Imagine having a machine for $500 in your living room that can take your computer based specification for a 3D object and print out a plastic replica of the object in a matter of minutes. Imagine furthermore that all of the specifications for the machine are completely open source, completely shareable and modifiable by anyone in the world, and that there is a worldwide community of volunteers working feverishly to support you and anyone else to troubleshoot and improve the machine. Imagine no longer...this machine, called a Reprap, is reality! Best of all, these machines are ultimately designed to self replicate themselves, bringing us within tantalizing reach of a long envisioned era of self replicating machines.
The Reprap machine works like this: Reprap consists of a roughly cubical half-meter frame enclosing its fabrication workspace, motors, electronic circuitry and an extruder. The extruder is a device that can squirt out complex three-dimensional patterns of molten plastic filaments that will ultimately solidify into the shape of your 3D object. Software on a PC takes design files produced by 3-D drawing programs and turns them into instructions that are sent to the Reprap over a USB connection.
This is really about as good as it gets if you are a geek. Its like having a mini factory in your own home. I personally can't wait to get my hands on one of these little miracles. So what can you make with a Reprap machine anyway?
The only limits seem to be your imagination and the physical limitations of the material, currently plastic, that is used to manufacture your object. Repraps have been used to make coat hooks, water-filter inserts, sandals, door handles, fly swatters, martini glasses, and countless other objects. See some examples below:
It all began with Dr Adrian Bowyer, a senior lecturer in mechanical engineering at the University of Bath in the United Kingdom, who founded and invented RepRap in 2004. Reprap was launched as a project to build an open source (ie. GPL), low cost, 3D printer capable of printing objects of any specification, including a specification for printing itself. Since the launch of the Reprap nearly 5 years ago, the project has absolutely exploded with volunteers, prototypes, and a worldwide fanbase that is ever growing and changing.
Chris DiBona, Open Source Programs Manager at Google Inc. , quoted on the Reprap website, sums it all up with this little gem:
"Think of RepRap as a China on your desktop".
Although the current Reprap is only capable of using plastic as its building material, upcoming versions will be able to use a host of different materials, opening the door to a greatly expanded world of 3D printing.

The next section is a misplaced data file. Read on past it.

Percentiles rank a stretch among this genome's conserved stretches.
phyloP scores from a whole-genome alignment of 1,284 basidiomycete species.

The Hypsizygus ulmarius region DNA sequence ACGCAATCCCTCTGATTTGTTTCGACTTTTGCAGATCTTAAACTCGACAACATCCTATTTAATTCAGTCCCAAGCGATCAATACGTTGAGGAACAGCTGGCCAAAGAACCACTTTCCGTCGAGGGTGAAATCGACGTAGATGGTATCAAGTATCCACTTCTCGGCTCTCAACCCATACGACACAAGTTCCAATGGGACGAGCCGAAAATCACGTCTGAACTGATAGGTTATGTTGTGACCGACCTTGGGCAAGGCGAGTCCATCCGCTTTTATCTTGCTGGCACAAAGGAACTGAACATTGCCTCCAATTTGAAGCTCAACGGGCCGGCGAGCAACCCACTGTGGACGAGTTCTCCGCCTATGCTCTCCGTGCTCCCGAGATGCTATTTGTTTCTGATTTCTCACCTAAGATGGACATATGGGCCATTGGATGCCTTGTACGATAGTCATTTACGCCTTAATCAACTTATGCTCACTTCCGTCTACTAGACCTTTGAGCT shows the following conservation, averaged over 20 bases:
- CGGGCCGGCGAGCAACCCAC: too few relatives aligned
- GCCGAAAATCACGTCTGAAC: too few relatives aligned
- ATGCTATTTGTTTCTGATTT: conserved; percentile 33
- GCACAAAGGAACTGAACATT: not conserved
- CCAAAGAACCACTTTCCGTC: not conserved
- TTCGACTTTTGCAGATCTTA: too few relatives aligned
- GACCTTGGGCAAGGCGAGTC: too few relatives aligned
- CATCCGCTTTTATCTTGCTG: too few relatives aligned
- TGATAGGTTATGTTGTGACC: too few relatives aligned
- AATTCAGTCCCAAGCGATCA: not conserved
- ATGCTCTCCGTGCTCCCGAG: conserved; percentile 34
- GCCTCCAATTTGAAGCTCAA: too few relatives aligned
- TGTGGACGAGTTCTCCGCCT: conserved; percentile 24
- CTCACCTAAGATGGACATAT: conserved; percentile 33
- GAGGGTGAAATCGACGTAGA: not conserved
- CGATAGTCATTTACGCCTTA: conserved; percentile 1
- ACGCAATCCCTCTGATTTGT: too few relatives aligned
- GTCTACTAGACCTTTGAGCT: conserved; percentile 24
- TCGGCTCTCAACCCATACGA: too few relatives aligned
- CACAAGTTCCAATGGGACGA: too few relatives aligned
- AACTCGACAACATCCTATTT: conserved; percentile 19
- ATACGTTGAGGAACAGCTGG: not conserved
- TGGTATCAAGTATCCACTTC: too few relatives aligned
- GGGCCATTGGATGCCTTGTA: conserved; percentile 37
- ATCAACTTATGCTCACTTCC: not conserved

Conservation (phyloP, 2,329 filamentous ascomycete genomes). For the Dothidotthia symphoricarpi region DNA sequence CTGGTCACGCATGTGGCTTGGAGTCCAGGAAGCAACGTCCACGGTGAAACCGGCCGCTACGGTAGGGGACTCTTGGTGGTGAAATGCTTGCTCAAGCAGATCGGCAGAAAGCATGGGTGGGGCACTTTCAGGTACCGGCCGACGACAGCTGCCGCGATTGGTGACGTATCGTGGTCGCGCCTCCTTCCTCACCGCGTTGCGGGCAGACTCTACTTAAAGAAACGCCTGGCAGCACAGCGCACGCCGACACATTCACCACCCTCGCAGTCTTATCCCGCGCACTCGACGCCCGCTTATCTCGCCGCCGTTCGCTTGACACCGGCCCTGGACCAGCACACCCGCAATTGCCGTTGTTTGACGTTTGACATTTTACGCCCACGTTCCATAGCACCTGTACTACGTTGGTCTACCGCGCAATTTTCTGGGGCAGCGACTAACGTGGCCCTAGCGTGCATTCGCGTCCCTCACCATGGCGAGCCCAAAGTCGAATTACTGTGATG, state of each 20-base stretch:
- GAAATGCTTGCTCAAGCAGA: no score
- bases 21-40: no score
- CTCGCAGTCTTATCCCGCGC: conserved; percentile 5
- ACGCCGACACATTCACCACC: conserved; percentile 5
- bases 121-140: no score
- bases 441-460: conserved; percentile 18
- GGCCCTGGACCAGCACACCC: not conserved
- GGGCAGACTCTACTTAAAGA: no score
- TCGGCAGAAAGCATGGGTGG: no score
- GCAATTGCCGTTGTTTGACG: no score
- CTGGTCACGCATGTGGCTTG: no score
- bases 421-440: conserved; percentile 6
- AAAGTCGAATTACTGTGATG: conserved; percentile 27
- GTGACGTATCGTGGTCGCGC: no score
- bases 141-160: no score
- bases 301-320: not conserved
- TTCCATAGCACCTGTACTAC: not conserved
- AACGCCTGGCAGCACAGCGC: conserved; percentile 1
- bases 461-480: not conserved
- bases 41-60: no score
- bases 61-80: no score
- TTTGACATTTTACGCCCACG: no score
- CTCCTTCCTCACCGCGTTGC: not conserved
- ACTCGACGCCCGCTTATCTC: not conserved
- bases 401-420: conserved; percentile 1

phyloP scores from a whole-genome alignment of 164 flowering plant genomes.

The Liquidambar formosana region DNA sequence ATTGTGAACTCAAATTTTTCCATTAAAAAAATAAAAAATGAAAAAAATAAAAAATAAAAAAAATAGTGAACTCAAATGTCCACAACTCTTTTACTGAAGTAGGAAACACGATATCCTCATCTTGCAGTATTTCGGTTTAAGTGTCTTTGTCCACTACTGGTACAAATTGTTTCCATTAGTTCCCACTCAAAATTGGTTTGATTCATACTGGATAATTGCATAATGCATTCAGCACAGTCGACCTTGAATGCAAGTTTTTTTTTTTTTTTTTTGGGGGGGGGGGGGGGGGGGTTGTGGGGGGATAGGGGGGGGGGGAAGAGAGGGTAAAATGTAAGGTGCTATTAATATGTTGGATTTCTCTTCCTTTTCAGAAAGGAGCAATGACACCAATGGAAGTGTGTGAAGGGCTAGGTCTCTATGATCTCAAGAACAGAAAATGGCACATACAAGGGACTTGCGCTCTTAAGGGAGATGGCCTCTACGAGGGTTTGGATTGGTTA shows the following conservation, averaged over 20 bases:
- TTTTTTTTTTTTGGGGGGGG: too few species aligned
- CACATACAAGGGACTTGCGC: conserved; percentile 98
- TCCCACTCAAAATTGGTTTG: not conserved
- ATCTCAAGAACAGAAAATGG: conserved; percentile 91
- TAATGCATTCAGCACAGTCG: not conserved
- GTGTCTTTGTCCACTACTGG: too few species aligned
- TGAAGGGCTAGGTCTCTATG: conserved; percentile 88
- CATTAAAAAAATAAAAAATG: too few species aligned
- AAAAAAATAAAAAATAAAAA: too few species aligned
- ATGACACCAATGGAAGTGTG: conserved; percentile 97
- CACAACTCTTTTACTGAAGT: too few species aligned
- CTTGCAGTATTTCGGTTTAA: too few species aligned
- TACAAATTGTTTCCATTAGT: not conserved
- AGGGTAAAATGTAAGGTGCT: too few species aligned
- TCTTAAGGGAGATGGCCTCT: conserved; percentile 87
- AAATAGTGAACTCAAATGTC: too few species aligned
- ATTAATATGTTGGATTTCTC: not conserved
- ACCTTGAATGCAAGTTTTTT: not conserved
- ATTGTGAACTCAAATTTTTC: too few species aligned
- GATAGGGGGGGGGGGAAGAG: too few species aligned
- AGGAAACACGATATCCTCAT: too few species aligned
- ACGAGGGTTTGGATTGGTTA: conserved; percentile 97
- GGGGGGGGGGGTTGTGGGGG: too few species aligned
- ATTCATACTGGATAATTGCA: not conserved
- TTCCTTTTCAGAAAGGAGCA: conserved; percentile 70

The ultimate goal of the Reprap is for it to be able to self replicate a true working replica of itself. In this regard the Reprap is making steady progress. From the Reprap website:
Not counting nuts and bolts RepRap can make 60% of its parts; the other parts are designed to be cheaply available everywhere. To increase that 60%, the next version of RepRap will be able to make its own electric circuitry - a technology we have already proved experimentally - though not its electronic chips. After that we'll look to doing transistors with it, and so on...
Even as Adrian Bowyer's Reprap project continues to flourish, a dynamic community of volunteers, organizations and companies have begun to sprout up around it. Of special note is the Reprap Research Foundation (RRRF), of which Bowyer is a director. The RRRF is the not for profit arm of the Reprap movement tasked with upholding the following mission:
To promote research in self-replicating manufacturing systems and to distribute the results of that research freely to everybody using open-source licensing.
On the commercial side of things, check out an exciting new company, Makerbot Industries, who counts as one of its founders Zack Hoeken, a director at the RRRF and a major player on the Reprap scene. Makerbot Industries offers a limited but expanding suite of tools, gadgets, and consulting that will empower a growing legion of enthusiasts to make the most of their Reprap experience. Check out this video of the Makerbot team:
Still haven't seen enough? Check out the following more detailed video: http://www.youtube.com/watch?v=QfnLtbhxsY4
Don't feel like hacking all this equipment yourself? Remember there are companies like Shapeways will mail you within days a 3D printout of specifications that you upload to their website.